While much of the United States sleeps in on weekend mornings, a quiet revolution goes on in America. We are taking charge of the food we eat and supporting our communities by shopping at farmer’s markets. According to the United States Department of Agriculture (USDA), there are nearly 3,000 farmer’s markets throughout the country where every summer weekend we buy and sell fresh, organic produce, swap recipes with neighbors, and generally revel in the vitality of local markets.
Why the rise in farmer’s markets? Our health, our earth, and our community. Health is the number-one reason that markets are popping up everywhere. As Americans have become increasingly health conscious, we have increased the amount of fruit and vegetables in our diets, and insisted on the freshest and best-tasting produce available.
The earth is another reason for farmer’s markets’ popularity. We want assurance that growing methods are not only non-toxic, natural, and safe for us, but safe for the soil as well. Be certain to ask farmer’s market vendors whether they use chemicals to fertilize crops or control pests.
The sense of community also contributes to our support of farmer’s markets. When we shop at a local market, we are backing local, family-owned businesses. Small farmers may provide the highest quality produce, but they are endangered as they are increasingly unable to compete with larger corporate farms. NH
While shopping at your local farmer’s market, alongside the usual organic produce you may have noticed some oddly shaped, unusually colored, and rather beautiful produce labeled “heirloom.” Gardeners may have noticed a similar phenomenon in seed catalogs—heirloom seeds for vegetables, fruit, flowers, and herbs. Heirloom produce is a trend in both eating and growing, but exactly what is it? And why is it important?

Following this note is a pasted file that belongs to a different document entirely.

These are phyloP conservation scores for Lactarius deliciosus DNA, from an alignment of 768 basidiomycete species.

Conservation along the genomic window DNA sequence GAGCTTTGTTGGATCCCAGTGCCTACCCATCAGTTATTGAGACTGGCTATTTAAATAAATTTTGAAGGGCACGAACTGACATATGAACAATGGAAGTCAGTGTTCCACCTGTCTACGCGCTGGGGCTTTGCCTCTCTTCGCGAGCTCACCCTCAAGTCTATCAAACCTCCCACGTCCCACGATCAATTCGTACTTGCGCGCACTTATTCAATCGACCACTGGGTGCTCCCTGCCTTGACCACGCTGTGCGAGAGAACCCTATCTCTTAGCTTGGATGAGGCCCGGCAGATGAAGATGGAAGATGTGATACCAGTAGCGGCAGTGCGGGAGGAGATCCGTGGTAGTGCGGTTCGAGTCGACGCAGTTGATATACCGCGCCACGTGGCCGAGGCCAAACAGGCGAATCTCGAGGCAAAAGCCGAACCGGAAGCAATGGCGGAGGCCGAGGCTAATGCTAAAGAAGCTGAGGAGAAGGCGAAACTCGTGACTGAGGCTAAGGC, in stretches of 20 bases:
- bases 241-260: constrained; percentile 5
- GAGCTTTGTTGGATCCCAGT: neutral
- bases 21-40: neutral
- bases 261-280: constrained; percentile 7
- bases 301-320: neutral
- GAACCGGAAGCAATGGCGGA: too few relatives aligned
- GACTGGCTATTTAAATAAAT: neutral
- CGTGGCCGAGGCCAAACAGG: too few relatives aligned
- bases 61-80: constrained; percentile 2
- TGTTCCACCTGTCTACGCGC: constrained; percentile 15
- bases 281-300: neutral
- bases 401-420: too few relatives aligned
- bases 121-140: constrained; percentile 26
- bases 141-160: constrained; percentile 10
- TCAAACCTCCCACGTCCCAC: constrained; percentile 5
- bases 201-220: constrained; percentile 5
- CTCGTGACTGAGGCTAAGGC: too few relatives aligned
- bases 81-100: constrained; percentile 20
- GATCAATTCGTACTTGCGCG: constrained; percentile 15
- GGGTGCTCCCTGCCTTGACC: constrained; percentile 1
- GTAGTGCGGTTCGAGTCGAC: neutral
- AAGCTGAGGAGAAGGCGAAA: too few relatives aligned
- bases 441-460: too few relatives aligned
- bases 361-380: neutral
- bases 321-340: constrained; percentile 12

Heirloom seeds are defined as seeds twenty-five or more years old; some can be traced to the Mayflower, some even farther back in our agricultural history. These are seeds old enough to have escaped the boom in hybridization, the controlled cross between two genetically-different plants to produce seeds that yield uniform plants that are more vigorous and predictable to grow.
In hybrids, the original parent plants, and their unique genetic makeup, are often lost to us forever. Retaining genetic diversity is the basis of the heirloom seed movement. Other factors driving the movement are preserving the history of our native and historical foods and the beauty and uniqueness of our crops.
For more information on heirloom seeds and plants contact one of the organizations at the forefront of the heirloom movement.
Seed Savers Exchange
This nonprofit membership organization was started in 1975 to rescue old-time food crops from extinction. Its 8,000 members are working to preserve over 11,000 unique varieties of garden vegetables and fruits. For membership information or to receive a catalog, contact Seed Savers Exchange, 3076 N. Winn Rd., Decorah, IA 52101.
This nonprofit membership organization is working to conserve the traditional crops, seeds, and farming methods that have sustained native peoples throughout the southwestern United States and northern Mexico.
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